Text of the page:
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All About Lavender Essential Oil

Posted by Andrew Irvine on

Lavender is one of the more pungent essential oils but with such a massive range of uses to boast about it remains one of the most popular essential oils. You can even grow and dry your own lavender to use around the home. So let’s find out more about this versatile plant.

The Plant

Lavender plants date right back to Ancient Egyptian times, and even then they were well aware of its healing properties. It was grown with other plants in Thebes in the scared walled garden and used extensively in the process of mummification. Turned into an early form of perfume it was thought to offer protection and fragrance when the tombs were sealed. It is said that when, some 3000 years later, King Tutankhamen’s tomb was excavated the lavender smell was still really pungent after all that time.

As a plant, there are a few varieties of lavender available, but the most widely found one, and used in the preparation of Lavender Oil is the Lavandula Angustifolia. This variety found favour for extracting the essential oil because the camphor content is low, and this would change the efficacy of the lavender in some instances. You certainly would not want camphor on a burn and are therefore not suitable for use on skin. However, the standard of lavender oil used in essential oils is much higher and thus, when used correctly, safe for external skin use.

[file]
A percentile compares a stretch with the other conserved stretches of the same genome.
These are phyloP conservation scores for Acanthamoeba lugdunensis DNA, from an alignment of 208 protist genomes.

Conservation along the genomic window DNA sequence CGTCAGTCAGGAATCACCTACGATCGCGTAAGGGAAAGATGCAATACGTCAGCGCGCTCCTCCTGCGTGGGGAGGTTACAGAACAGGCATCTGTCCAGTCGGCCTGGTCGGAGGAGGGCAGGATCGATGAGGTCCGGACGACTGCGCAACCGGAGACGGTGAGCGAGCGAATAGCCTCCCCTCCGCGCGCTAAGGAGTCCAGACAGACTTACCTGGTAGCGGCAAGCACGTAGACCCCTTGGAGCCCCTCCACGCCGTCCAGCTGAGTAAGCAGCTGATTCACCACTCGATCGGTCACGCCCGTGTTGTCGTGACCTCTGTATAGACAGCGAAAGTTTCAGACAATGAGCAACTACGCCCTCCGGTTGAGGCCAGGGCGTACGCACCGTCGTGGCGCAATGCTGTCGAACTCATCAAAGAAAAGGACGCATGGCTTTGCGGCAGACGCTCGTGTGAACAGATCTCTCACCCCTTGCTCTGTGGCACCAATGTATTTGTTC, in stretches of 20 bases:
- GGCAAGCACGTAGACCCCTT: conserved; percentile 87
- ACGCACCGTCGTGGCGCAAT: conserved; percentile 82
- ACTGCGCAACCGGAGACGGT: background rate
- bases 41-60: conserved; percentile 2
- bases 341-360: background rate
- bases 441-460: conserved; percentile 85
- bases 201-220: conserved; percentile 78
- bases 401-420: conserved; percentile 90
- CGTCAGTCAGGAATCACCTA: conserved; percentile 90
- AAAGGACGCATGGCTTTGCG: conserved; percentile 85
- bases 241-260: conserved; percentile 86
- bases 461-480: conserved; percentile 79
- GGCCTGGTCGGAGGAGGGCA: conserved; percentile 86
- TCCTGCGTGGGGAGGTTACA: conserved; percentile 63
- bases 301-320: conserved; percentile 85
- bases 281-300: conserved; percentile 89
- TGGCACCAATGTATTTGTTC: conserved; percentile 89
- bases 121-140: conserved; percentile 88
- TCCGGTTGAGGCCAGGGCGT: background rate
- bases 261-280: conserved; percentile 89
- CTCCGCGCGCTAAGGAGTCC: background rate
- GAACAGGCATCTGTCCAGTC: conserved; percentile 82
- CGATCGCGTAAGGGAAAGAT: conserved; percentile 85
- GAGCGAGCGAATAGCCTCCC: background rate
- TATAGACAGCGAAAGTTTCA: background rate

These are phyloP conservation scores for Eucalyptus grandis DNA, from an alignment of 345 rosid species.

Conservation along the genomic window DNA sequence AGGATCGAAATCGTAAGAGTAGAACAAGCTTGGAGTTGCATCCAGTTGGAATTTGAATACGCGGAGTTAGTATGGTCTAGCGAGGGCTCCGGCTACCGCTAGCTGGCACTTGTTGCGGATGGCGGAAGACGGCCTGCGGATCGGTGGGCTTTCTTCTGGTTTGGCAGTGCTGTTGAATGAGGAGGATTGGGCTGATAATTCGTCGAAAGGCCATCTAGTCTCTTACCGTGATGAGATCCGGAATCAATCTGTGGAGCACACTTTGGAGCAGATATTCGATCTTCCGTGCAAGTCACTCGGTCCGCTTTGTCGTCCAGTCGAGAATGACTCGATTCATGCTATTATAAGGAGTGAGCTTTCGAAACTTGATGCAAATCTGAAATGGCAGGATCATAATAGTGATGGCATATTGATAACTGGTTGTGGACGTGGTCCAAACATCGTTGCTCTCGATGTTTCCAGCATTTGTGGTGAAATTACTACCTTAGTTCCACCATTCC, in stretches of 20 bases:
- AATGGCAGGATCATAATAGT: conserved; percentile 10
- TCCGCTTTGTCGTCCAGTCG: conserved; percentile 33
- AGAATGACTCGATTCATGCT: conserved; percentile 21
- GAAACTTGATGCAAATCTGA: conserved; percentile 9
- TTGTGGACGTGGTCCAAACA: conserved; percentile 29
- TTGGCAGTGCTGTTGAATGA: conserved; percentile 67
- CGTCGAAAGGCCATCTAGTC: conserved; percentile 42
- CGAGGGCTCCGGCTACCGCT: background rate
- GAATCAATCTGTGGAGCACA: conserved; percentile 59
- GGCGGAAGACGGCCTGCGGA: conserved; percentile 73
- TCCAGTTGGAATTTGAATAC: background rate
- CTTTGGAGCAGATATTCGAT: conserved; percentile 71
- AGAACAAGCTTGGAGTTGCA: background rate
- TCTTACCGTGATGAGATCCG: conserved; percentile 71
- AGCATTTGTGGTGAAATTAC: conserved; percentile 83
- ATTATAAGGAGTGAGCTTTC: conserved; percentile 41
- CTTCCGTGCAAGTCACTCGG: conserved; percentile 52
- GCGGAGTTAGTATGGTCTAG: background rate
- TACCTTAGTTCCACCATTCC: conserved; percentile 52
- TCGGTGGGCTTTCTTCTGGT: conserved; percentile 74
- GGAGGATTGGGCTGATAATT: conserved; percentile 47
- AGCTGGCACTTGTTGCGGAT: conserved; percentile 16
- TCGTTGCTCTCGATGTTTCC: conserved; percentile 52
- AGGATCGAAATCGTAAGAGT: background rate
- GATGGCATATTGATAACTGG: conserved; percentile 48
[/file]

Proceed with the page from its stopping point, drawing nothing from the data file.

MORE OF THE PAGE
Uses of Lavender

Considered a vital essential oil first aid kit component, Lavender is an excellent addition to any
household. It has a myriad of uses from burn healing to headaches. This means that you can use lavender on sunburn or kitchen accident type burns. It immediately lessens the pain and can be used neat. This is not something we say about all essential oils, but lavender can be used with or without dilution in a carrier oil. In a first aid emergency case, just one drop of lavender oil can benefit a burn. Again care must be taken to ensure that you have pure lavender oil such as the kind we supply, as camphor content would worsen not help a burn.

When diluted in a carrier oil it can be great for many skin conditions, or form part of a soothing
massage oil. It is considered a good oil for those who struggle to sleep, so a massage with lavender oil diluted could be a great way to head off to dreamland.

It has antibacterial properties so forms part of the winter room kit, and when burned in an oil burner will help clean the air and eliminate airborne virus particles. It is safe to use around pets when used in this way, but consider the strength of the oil as they have more sensitive noses and airways than we do and you do not want to irritate.

As a combination oil, lavender works well with many other oils from clary sage to rose, to jasmine and geranium. Lavender and tea tree are favoured winter warmers for oil burners or healing massages.